A Queensland man has spent almost three weeks helplessly watching his Australia Post parcel make an around-the-country expedition – despite the package having been sent from a spot just two hours down the road.
Through the online package tracking, Gold Coast local Bruce told Ben Fordham on 2GB he could see all the stopovers made by his parcel of supplements as it made the mammoth journey.
Bruce said the order, one he made every six months, was usually problem-free, always arriving few days after he placed it because it only had to travel from northern NSW up to the Gold Coast.
But this time, the parcel went on multiple laps around the country, making visits to each eastern state instead of directly travelling the 160km between sender and recipient directly.
Bruce decided to share his own parcel’s itinerary in response to an earlier caller on 2GB, who shared a story of how his parcel made a 10,000km journey between states.
‘You call that a well-travelled parcel, mate, this is a well travelled parcel,’ Bruce told 2GB, channelling the iconic Paul Hogan line from Crocodile Dundee.
‘It had done something like 21 stopovers and I figured out it travelled something like 18,000 kilometers.
‘The thing is, it really must have loved some of those locations, because it kept on travelling back.’
The package made three stops in Redbank, Queensland, four to an Australia Post hub in Sunshine West, Victoria and frequented the western Sydney industrial suburb of Chullora.
But Bruce joked he had bad news for any listeners in the country NSW town of Parkes because his parcel hated it there and only went once.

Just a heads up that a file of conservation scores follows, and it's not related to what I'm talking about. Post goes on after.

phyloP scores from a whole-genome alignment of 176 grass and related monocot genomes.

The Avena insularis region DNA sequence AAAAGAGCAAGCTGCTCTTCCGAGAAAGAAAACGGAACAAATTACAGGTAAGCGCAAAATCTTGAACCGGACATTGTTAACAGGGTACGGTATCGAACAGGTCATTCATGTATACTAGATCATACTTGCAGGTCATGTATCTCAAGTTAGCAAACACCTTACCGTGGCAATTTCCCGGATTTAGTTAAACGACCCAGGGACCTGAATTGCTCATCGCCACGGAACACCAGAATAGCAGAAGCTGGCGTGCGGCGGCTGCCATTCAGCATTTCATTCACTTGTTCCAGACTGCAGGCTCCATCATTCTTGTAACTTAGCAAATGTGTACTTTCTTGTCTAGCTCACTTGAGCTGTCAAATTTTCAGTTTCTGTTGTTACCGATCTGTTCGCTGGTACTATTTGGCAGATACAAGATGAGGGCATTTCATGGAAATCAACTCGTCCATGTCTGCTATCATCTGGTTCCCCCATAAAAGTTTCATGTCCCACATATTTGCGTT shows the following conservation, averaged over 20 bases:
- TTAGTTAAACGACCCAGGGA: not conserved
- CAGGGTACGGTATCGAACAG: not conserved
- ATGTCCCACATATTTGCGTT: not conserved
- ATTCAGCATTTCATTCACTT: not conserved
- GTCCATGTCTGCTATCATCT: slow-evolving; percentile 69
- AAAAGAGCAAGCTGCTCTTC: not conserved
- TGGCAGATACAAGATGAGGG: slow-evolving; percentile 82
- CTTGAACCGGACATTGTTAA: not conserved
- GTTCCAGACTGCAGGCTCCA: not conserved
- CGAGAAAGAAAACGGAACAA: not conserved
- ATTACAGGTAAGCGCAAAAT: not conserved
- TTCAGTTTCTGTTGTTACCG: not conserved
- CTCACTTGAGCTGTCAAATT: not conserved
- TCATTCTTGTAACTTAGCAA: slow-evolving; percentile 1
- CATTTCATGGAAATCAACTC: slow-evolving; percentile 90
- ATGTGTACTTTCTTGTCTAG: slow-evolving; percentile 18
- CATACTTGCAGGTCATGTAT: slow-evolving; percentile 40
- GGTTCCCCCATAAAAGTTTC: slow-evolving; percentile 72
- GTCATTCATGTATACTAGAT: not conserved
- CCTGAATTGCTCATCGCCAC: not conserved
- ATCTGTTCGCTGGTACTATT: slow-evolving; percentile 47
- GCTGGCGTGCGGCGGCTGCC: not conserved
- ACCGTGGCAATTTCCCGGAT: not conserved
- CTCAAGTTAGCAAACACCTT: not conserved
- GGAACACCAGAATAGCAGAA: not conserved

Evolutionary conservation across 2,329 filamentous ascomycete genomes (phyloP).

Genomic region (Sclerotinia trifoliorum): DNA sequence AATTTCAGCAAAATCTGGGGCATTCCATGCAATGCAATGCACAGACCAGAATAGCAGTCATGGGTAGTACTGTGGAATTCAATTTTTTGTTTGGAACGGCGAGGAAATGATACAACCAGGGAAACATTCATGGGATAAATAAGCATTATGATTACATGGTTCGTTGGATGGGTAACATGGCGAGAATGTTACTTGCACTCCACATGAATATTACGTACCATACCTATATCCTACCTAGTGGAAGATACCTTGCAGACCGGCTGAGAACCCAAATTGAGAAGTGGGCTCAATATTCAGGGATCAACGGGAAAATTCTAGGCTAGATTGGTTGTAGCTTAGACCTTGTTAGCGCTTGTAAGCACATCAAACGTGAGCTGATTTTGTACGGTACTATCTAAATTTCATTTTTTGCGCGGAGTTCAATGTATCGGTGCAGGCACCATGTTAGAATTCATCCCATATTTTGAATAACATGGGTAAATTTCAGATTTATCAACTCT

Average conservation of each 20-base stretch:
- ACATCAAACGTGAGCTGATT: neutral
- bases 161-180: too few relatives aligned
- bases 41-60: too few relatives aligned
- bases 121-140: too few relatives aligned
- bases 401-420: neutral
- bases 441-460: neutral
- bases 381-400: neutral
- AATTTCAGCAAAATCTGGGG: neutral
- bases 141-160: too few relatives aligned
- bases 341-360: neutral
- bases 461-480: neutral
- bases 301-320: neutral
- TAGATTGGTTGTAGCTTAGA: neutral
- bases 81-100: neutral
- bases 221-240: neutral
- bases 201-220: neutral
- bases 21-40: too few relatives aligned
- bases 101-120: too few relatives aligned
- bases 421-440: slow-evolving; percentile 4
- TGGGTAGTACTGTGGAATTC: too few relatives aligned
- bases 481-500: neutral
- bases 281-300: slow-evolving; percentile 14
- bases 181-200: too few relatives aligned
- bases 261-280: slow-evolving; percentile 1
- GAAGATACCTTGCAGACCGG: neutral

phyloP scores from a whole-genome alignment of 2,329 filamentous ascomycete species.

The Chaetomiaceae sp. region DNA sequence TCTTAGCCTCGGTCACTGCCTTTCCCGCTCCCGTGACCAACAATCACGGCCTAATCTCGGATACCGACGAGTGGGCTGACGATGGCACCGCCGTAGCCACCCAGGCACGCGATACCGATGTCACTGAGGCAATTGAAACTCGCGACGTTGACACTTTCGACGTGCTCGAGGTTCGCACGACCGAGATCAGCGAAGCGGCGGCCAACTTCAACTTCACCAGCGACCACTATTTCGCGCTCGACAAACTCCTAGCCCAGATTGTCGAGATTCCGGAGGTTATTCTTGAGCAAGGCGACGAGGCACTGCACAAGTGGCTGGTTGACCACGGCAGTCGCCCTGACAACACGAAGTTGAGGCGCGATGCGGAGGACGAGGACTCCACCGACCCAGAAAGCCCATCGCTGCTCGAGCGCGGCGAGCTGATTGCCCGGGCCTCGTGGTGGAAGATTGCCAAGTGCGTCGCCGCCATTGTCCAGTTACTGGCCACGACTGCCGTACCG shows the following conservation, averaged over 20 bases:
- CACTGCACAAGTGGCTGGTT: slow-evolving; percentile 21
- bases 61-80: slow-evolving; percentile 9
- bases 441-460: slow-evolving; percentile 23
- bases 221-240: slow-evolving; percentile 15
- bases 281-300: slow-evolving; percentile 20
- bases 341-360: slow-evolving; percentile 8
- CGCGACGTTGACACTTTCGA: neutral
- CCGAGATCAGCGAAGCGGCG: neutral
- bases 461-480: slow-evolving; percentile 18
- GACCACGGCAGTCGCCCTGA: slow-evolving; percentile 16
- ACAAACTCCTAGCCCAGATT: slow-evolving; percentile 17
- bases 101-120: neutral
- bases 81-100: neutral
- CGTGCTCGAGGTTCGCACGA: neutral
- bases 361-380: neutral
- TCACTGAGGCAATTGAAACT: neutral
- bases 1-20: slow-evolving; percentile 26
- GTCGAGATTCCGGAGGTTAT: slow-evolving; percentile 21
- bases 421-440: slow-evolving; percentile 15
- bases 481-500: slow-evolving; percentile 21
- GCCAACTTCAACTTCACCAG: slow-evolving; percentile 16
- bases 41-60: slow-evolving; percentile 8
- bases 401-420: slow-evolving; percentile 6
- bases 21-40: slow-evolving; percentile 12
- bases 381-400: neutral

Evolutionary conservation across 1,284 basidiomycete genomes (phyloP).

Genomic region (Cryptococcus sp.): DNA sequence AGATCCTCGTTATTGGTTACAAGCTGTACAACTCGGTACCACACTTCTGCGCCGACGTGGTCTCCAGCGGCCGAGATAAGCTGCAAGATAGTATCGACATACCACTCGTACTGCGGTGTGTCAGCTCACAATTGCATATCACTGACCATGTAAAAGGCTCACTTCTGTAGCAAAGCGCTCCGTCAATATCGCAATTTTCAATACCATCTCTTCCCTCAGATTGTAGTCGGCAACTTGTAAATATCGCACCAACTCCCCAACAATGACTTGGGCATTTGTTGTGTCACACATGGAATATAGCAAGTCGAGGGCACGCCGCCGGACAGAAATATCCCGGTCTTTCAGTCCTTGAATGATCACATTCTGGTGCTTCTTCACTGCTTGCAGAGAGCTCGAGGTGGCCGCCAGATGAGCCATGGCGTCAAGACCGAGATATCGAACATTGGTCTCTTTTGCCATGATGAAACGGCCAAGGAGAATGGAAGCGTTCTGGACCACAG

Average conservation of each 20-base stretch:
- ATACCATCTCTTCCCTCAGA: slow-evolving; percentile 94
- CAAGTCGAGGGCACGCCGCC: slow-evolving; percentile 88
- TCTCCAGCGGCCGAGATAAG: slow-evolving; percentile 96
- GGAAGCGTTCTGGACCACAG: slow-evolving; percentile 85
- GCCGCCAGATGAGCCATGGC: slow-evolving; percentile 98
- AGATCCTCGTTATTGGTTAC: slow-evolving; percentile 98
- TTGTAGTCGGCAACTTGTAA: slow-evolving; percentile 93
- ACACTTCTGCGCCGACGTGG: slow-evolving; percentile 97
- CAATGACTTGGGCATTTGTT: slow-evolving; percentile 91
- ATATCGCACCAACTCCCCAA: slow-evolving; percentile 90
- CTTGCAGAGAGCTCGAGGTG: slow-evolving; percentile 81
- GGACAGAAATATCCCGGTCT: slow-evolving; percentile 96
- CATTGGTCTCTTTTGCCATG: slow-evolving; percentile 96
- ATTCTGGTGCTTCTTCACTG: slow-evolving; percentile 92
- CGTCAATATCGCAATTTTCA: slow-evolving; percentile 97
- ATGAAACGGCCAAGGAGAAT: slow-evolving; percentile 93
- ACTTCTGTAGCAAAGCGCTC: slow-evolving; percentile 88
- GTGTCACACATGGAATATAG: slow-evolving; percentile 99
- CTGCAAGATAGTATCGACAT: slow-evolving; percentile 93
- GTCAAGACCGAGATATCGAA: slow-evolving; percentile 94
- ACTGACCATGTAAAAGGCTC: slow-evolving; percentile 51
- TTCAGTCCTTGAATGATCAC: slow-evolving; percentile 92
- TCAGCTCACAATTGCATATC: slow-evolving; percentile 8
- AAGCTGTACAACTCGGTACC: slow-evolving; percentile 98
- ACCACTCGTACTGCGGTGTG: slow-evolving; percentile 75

The parcel racked up around 18,000km on its 18-day journey around Australia’s southeastern states
Bruce did ‘balance the ledger’, detailing a speedy previous Australia Post experience where he received his parcel in a day.
He also praised the company’s high-tech tracking system and the sheer number of parcels Australia Post handles each day.
‘You’ve got to commend them for one good thing that they’re doing very well and that’s their tremendous tracking system, you know? A parcel may not be going where it should be but you can still watch it on its journey, like a travel blog,’ he laughed.
The parcel made more than 30 stops with the tracking information showing Bruce made a customer enquiry a week after it was dispatched, before the package continued to make more stops around Australia.
Bruce still commended Australia Post on its parcel tracking system, saying watching his package go around the country was a bit like a ‘travel blog’
Earlier in the week, a Gold Coast father revealed a gift he ordered for his wife hadn’t arrived after three weeks.
Shipping information showed it traversing back and forth between Sydney and Brisbane.
The gift had been ordered from Western Australia and, according to the father’s tracking information, enjoyed the journey so much it decided to stay travelling on the road and in the air.
The customer, in lower spirits than Bruce, told Ben Fordham the ongoing debacle was ‘ridiculous’.
Bruce wasn’t the only one with an itinerant package, another caller earlier in the week told 2GB his package hadn’t arrived in three weeks and failed to see much humour in the situation
‘It’s gotten to the stage where it’s laughable, it’s like a guessing game of where it will be each day,’ Nick told Ben Fordham.
‘Australia Post needs to change their song on their ads to “we’ve been everywhere man” because it doesn’t get to us.
‘When you look at the tracking number the first time, it says because of Covid-19, there could be delays.’
Australia Post responded to Nick’s claims with a spokesman telling Daily Mail Australia the delay was caused by the customer providing the wrong address.
Australia Post estimates parcels from Western Australia to Queensland should arrive within six to eight business days but said deliveries are still being impacted by Covid-19.
‘While we will endeavour to meet this timetable, the actual delivery speed will depend on where in each state/territory the item is being posted from/to, and the level of restrictions and congestion in our delivery network at the relevant time,’ the website stated.
‘Most parcels are arriving on time, but delays may be experienced.
‘Our operations are being affected by very high numbers of Covid-19 cases in the community.’